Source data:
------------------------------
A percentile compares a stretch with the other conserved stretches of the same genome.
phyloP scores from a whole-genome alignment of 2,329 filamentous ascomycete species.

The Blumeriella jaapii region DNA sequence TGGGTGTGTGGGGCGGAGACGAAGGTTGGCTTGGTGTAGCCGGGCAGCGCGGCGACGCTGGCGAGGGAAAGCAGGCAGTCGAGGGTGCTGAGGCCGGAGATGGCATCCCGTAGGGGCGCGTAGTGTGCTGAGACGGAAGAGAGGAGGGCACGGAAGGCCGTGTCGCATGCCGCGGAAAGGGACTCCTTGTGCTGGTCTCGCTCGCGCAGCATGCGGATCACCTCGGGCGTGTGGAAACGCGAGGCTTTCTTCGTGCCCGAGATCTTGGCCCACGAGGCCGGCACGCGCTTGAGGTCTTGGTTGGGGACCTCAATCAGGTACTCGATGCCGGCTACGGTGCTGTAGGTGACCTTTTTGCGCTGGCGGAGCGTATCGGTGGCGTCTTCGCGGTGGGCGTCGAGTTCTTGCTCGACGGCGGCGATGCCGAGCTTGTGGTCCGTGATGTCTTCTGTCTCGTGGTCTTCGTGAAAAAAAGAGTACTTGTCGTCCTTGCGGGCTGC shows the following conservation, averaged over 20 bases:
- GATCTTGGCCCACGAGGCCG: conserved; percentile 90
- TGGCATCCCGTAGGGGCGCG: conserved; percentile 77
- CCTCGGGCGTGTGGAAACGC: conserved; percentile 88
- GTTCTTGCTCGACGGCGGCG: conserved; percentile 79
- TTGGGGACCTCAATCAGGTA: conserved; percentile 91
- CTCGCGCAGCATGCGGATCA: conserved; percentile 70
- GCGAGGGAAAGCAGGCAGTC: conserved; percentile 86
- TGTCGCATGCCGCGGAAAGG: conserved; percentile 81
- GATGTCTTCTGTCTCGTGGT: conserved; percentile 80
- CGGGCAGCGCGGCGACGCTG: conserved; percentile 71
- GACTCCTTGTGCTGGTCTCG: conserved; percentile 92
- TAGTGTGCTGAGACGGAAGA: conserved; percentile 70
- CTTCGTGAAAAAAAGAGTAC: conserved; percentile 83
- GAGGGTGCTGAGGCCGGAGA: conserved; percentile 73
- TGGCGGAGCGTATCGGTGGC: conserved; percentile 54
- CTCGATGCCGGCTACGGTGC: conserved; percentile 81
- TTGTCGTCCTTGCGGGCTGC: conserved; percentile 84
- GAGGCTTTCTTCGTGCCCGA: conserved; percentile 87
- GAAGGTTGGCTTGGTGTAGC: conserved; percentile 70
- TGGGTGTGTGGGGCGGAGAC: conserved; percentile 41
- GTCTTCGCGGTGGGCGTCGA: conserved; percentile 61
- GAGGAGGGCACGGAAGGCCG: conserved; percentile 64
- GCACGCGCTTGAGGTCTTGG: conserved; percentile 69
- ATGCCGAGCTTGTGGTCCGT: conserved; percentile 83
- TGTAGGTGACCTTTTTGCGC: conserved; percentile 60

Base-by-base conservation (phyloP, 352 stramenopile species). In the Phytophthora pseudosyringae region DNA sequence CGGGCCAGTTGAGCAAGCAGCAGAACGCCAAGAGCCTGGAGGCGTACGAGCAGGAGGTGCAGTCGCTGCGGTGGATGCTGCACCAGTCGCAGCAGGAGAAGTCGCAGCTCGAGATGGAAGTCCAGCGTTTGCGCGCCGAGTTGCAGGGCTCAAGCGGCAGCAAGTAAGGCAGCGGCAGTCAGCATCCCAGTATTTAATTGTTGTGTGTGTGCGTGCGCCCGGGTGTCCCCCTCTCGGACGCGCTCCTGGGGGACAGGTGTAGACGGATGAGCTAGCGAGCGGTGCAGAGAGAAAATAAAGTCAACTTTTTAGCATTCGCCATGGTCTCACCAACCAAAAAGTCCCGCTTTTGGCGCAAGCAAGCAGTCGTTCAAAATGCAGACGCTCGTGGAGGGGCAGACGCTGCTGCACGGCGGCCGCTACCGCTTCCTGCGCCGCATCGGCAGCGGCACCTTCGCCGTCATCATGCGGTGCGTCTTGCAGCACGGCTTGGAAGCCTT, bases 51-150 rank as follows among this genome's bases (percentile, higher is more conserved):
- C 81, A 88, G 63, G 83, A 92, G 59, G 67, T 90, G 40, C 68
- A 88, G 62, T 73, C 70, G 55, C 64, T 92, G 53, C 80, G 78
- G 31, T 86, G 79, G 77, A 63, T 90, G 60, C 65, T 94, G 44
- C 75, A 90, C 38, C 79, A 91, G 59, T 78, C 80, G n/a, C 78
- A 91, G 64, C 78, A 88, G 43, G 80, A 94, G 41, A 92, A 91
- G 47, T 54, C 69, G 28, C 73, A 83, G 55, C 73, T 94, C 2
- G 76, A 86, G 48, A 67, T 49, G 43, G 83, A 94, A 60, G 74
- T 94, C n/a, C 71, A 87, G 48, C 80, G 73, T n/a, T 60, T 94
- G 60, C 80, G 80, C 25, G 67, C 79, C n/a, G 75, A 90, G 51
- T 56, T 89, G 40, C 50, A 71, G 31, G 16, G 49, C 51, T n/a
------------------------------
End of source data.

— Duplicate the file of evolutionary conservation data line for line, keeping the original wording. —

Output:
A percentile compares a stretch with the other conserved stretches of the same genome.
phyloP scores from a whole-genome alignment of 2,329 filamentous ascomycete species.

The Blumeriella jaapii region DNA sequence TGGGTGTGTGGGGCGGAGACGAAGGTTGGCTTGGTGTAGCCGGGCAGCGCGGCGACGCTGGCGAGGGAAAGCAGGCAGTCGAGGGTGCTGAGGCCGGAGATGGCATCCCGTAGGGGCGCGTAGTGTGCTGAGACGGAAGAGAGGAGGGCACGGAAGGCCGTGTCGCATGCCGCGGAAAGGGACTCCTTGTGCTGGTCTCGCTCGCGCAGCATGCGGATCACCTCGGGCGTGTGGAAACGCGAGGCTTTCTTCGTGCCCGAGATCTTGGCCCACGAGGCCGGCACGCGCTTGAGGTCTTGGTTGGGGACCTCAATCAGGTACTCGATGCCGGCTACGGTGCTGTAGGTGACCTTTTTGCGCTGGCGGAGCGTATCGGTGGCGTCTTCGCGGTGGGCGTCGAGTTCTTGCTCGACGGCGGCGATGCCGAGCTTGTGGTCCGTGATGTCTTCTGTCTCGTGGTCTTCGTGAAAAAAAGAGTACTTGTCGTCCTTGCGGGCTGC shows the following conservation, averaged over 20 bases:
- GATCTTGGCCCACGAGGCCG: conserved; percentile 90
- TGGCATCCCGTAGGGGCGCG: conserved; percentile 77
- CCTCGGGCGTGTGGAAACGC: conserved; percentile 88
- GTTCTTGCTCGACGGCGGCG: conserved; percentile 79
- TTGGGGACCTCAATCAGGTA: conserved; percentile 91
- CTCGCGCAGCATGCGGATCA: conserved; percentile 70
- GCGAGGGAAAGCAGGCAGTC: conserved; percentile 86
- TGTCGCATGCCGCGGAAAGG: conserved; percentile 81
- GATGTCTTCTGTCTCGTGGT: conserved; percentile 80
- CGGGCAGCGCGGCGACGCTG: conserved; percentile 71
- GACTCCTTGTGCTGGTCTCG: conserved; percentile 92
- TAGTGTGCTGAGACGGAAGA: conserved; percentile 70
- CTTCGTGAAAAAAAGAGTAC: conserved; percentile 83
- GAGGGTGCTGAGGCCGGAGA: conserved; percentile 73
- TGGCGGAGCGTATCGGTGGC: conserved; percentile 54
- CTCGATGCCGGCTACGGTGC: conserved; percentile 81
- TTGTCGTCCTTGCGGGCTGC: conserved; percentile 84
- GAGGCTTTCTTCGTGCCCGA: conserved; percentile 87
- GAAGGTTGGCTTGGTGTAGC: conserved; percentile 70
- TGGGTGTGTGGGGCGGAGAC: conserved; percentile 41
- GTCTTCGCGGTGGGCGTCGA: conserved; percentile 61
- GAGGAGGGCACGGAAGGCCG: conserved; percentile 64
- GCACGCGCTTGAGGTCTTGG: conserved; percentile 69
- ATGCCGAGCTTGTGGTCCGT: conserved; percentile 83
- TGTAGGTGACCTTTTTGCGC: conserved; percentile 60

Base-by-base conservation (phyloP, 352 stramenopile species). In the Phytophthora pseudosyringae region DNA sequence CGGGCCAGTTGAGCAAGCAGCAGAACGCCAAGAGCCTGGAGGCGTACGAGCAGGAGGTGCAGTCGCTGCGGTGGATGCTGCACCAGTCGCAGCAGGAGAAGTCGCAGCTCGAGATGGAAGTCCAGCGTTTGCGCGCCGAGTTGCAGGGCTCAAGCGGCAGCAAGTAAGGCAGCGGCAGTCAGCATCCCAGTATTTAATTGTTGTGTGTGTGCGTGCGCCCGGGTGTCCCCCTCTCGGACGCGCTCCTGGGGGACAGGTGTAGACGGATGAGCTAGCGAGCGGTGCAGAGAGAAAATAAAGTCAACTTTTTAGCATTCGCCATGGTCTCACCAACCAAAAAGTCCCGCTTTTGGCGCAAGCAAGCAGTCGTTCAAAATGCAGACGCTCGTGGAGGGGCAGACGCTGCTGCACGGCGGCCGCTACCGCTTCCTGCGCCGCATCGGCAGCGGCACCTTCGCCGTCATCATGCGGTGCGTCTTGCAGCACGGCTTGGAAGCCTT, bases 51-150 rank as follows among this genome's bases (percentile, higher is more conserved):
- C 81, A 88, G 63, G 83, A 92, G 59, G 67, T 90, G 40, C 68
- A 88, G 62, T 73, C 70, G 55, C 64, T 92, G 53, C 80, G 78
- G 31, T 86, G 79, G 77, A 63, T 90, G 60, C 65, T 94, G 44
- C 75, A 90, C 38, C 79, A 91, G 59, T 78, C 80, G n/a, C 78
- A 91, G 64, C 78, A 88, G 43, G 80, A 94, G 41, A 92, A 91
- G 47, T 54, C 69, G 28, C 73, A 83, G 55, C 73, T 94, C 2
- G 76, A 86, G 48, A 67, T 49, G 43, G 83, A 94, A 60, G 74
- T 94, C n/a, C 71, A 87, G 48, C 80, G 73, T n/a, T 60, T 94
- G 60, C 80, G 80, C 25, G 67, C 79, C n/a, G 75, A 90, G 51
- T 56, T 89, G 40, C 50, A 71, G 31, G 16, G 49, C 51, T n/a